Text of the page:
If you think the biggest threat to your sensitive information lies in network security, think again. Once a criminal is inside a building, there are limitless possibilities to what that person can access or damage. Take a look at your building's security. How easy is it to get inside?
We spent an afternoon with social engineering expert Chris Nickerson, founder of Lares, a security consultancy based in Colorado, to get an idea of some of the key vulnerabilities a criminal looks for in building security. Lares specializes in what Nickerson calls 'Red Team Testing,' a method that gauges risk in real environments. In other words, he and his team are hired to break into buildings and find out where the security gaps lie (Read Chris' first-hand account of how he does it in Anatomy of a Hack).
Our goal for the day was to choose a building at random and find ways a con artist might be able to get inside the facility and pretend to be an employee. Once someone is inside, posing as a legitimate worker, their potential to steal data, hack a network, or commit some other crime is high. Yet most offices, even the most secure, have holes, said Nickerson.
"One of the big problems with offices is you can get into them because, by design, you have to go to work," said Nickerson.
Of course, security needs will vary from building to building. And security and facility managers have to make their own individual determinations about what kind of safeguards they should put in place. But with Nickerson, we aimed to point out some of the things a social engineering criminal will look for when trying to get in some place they have no right to be.
We headed to a building near CSO headquarters to see what we could find. We chose the building from one of several options in the area that we knew had a secured entrance and that required identification to get inside. Immediately upon walking onto the property, Nickerson pointed out that the first vulnerability is lack of external camera coverage.
"I could be lurker-stalker guy and hang out in woods, beat someone's badge out of them or steal something," he said "Or set up cameras to profile the facility and there are all sorts of really nifty places to hide in."
The next place Nickerson headed was the building's generator. The generator on the property was not caged or protected externally in any way. Nickerson approached the generator and opened it with ease because it was unlocked. In addition to the obvious gap this leaves in a building's business continuity/disaster recovery plan, Nickerson also pointed out how the generator can be used in a social engineering scam.
"It is pretty obvious, now that we see a generator, that there is a data center inside. It's pretty easy to deduce that they have things that have to stay running," he said. "So if we cut the power here, you'll have full corporate denial of service. Everybody freaks out and then you walk in while everybody is freaking out and steal things."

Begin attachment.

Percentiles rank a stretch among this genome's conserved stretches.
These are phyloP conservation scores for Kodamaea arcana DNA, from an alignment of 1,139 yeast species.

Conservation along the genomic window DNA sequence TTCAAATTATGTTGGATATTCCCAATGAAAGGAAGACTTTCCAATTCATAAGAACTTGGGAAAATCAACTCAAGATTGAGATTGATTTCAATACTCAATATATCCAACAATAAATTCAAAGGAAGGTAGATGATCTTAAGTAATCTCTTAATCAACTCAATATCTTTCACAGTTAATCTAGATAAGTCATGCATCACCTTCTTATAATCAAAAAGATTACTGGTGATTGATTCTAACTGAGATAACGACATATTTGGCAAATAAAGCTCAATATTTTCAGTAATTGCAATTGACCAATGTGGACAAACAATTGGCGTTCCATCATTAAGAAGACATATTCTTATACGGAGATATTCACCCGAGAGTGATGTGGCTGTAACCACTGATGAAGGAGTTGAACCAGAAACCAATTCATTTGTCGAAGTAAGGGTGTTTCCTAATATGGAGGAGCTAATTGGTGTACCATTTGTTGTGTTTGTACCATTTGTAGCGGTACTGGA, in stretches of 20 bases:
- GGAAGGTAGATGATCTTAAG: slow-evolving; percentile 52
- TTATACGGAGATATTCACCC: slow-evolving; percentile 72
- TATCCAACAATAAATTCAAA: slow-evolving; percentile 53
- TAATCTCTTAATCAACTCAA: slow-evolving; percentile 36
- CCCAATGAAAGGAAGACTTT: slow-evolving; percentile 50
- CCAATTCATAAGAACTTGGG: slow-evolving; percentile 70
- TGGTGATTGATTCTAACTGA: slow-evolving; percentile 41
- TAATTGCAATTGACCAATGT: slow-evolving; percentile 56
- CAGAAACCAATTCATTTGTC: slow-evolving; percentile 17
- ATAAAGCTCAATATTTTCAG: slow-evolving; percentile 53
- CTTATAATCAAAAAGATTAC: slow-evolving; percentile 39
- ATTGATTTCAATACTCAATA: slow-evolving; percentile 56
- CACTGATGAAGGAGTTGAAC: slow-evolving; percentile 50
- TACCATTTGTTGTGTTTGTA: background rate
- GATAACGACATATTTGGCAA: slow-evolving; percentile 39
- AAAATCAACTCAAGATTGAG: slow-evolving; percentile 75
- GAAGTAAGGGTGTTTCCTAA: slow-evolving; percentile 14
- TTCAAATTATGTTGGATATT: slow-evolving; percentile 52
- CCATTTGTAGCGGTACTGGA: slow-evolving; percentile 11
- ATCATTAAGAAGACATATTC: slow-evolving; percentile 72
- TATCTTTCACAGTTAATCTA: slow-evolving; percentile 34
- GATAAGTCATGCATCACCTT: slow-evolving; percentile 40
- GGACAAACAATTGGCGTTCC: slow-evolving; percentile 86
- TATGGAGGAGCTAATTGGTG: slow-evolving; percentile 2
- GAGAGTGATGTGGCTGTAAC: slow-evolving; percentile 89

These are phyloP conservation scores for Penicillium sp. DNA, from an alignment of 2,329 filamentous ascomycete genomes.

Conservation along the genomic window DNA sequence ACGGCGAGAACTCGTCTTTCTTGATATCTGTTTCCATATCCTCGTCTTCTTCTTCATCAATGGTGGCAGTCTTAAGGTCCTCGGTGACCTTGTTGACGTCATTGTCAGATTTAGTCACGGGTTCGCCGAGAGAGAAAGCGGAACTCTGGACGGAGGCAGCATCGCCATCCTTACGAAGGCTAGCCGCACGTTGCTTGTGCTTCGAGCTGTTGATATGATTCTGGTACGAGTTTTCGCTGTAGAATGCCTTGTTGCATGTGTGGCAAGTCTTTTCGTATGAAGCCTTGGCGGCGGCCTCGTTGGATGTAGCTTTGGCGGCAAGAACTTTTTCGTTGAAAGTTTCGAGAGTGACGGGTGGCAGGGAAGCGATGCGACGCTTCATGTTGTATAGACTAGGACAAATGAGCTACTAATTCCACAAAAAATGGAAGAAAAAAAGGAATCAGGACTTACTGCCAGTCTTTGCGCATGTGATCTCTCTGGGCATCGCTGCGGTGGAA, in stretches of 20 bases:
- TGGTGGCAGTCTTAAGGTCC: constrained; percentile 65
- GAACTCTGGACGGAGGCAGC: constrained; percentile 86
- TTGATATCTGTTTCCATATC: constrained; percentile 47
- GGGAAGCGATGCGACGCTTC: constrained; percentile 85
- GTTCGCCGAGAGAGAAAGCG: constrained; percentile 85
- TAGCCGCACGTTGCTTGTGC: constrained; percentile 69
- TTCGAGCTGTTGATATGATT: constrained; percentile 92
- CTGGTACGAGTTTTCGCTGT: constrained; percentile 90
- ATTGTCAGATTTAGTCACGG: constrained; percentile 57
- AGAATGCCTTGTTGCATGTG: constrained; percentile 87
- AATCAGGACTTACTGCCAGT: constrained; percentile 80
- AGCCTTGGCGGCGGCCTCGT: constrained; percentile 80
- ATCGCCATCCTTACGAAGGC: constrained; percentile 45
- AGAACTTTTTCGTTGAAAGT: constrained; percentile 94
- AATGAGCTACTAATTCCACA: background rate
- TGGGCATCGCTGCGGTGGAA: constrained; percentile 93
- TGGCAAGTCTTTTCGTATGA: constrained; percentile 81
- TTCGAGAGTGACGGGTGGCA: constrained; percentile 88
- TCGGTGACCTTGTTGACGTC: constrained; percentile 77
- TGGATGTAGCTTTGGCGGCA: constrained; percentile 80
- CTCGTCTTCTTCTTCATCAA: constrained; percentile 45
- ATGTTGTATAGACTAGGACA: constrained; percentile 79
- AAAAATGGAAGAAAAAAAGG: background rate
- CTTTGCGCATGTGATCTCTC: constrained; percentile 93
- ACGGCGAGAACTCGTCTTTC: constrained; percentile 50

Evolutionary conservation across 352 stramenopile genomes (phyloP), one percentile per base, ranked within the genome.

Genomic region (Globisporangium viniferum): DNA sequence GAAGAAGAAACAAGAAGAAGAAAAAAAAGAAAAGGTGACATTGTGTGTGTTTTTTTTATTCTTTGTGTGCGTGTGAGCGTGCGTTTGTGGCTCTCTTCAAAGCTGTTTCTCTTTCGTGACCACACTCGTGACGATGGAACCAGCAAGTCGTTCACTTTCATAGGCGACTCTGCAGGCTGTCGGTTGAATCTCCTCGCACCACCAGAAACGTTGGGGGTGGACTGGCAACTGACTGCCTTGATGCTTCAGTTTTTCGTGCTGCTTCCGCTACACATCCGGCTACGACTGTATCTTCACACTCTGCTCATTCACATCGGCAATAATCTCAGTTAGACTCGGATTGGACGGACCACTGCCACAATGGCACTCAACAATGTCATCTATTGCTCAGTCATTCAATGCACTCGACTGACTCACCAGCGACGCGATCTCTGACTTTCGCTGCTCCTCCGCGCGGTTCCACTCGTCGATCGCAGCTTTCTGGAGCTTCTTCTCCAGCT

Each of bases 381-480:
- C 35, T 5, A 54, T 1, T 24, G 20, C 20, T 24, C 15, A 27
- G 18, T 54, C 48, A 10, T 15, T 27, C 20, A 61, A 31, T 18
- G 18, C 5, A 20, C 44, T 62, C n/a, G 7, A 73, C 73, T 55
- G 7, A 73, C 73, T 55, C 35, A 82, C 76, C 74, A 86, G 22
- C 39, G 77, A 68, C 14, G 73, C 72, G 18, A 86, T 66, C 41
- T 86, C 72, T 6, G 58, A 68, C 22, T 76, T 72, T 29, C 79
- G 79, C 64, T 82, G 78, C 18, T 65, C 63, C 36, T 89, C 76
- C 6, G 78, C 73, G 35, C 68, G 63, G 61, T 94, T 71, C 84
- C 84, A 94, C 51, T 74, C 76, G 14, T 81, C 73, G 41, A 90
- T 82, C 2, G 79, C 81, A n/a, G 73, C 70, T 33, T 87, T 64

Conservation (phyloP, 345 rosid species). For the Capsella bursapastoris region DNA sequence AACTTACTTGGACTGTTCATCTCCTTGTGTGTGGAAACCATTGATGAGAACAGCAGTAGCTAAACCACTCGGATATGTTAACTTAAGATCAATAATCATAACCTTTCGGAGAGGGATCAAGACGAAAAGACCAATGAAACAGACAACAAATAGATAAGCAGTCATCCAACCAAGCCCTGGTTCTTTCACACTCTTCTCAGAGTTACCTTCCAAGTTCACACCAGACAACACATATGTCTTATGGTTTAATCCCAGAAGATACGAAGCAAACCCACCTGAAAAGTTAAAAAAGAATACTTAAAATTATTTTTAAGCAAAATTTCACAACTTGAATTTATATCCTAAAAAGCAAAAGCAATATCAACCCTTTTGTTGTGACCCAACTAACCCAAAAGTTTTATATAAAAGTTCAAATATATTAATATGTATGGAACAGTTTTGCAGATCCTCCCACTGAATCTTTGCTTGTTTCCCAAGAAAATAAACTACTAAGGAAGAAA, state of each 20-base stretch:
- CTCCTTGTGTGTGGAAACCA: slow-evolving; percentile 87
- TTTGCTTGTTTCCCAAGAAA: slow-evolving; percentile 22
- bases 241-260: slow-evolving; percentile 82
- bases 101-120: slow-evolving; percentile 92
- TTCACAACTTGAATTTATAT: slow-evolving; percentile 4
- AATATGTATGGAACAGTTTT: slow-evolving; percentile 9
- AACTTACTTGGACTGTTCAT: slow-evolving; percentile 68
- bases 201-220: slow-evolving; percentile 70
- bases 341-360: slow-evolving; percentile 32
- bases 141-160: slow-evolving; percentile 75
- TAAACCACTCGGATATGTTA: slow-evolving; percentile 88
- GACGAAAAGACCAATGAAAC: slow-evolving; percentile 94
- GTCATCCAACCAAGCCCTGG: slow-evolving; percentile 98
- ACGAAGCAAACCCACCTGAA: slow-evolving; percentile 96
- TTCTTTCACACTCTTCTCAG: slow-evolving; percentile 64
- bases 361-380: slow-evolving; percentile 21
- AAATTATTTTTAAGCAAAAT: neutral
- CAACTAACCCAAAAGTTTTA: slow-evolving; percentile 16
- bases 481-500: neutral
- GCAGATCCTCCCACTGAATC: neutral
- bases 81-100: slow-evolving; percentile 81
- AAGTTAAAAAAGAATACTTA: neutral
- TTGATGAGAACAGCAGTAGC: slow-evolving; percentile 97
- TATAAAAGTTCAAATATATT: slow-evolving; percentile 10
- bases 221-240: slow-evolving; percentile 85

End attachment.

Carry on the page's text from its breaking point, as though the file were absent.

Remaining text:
(*Note: Snooping around the generator did catch the attention of the facilities manager at the building we were assessing. A few minutes after Nickerson opened the generator, the facilities manager came out and spoke to us. But according Nickerson, anticipating questions from authority is just part of any good social engineer's preparation. Read an accountant of how Nickerson handled our one-on-one confrontation, and how easy it was for him to get what he wanted here.)
Our tour continued with a check of the back of the building, where Nickerson quickly spotted a smoking section. It was clear the area is used for smoking breaks because there was a standing ashtray filled with used cigarette butts. A common tactic for entering a secured building unseen is to hang out in the smoking area and wait to be let in by an unsuspecting employee.
"A social engineers best friend is a cigarette," said Nickerson.
A cigarette wasn't even necessary to get into the building at this facility. The back door was unlocked, unguarded and it was very easy to open it and walk into the building.
We didn't go poking around the cars in the parking lot, but Nickerson said opening unlocked cars is part of his Red Team assessment, and also another common social engineering strategy.
"People always leave their cars unlocked and there are always badges and other stuff in there. It's a good place to get in and get all the credentials you need."
Our aim was to find ways a criminal could possibly enter the building and pull off a theft or other kind of security breach. But as Nickerson pointed out, the facility's trash compactor brings the sensitive information outside and more directly into the hands of a thief.
"Because they are compactors, it usually means they hold five times the amount of sensitive and bad stuff because they take forever to get emptied," he said.
A savvy criminal could rent a vehicle that looks like a legitimate business van or car, such as a generic white van, park next to the compactor, and "shovel it in," he said. Some even go as far as to make a decal with a business logo that can be affixed to the side of the vehicle so no one will question why the compactor is being emptied.
Technology makes it easier than ever for someone to pose as someone they are not. It is simple now to go to a copy shop or graphics store and produce a business decal that looks legitimate. However, one of Nickerson favorite ways to prep for an assignment is at a good, old-fashion pawn shop. He looks for, and often finds, shirts and uniforms with company logos that can be used in an assessment test.
"You look at the facility and get an idea of what some of the outs are: the sprinkler and lawn care service, the trash service, the internal cleaning services. Try and get a profile of what they look like. Then go thrifting that day looking for things. Fifty to sixty percent of the time I will find them."
This story, "Social Engineering: 5 Security Holes at the Office" was originally published by CSO.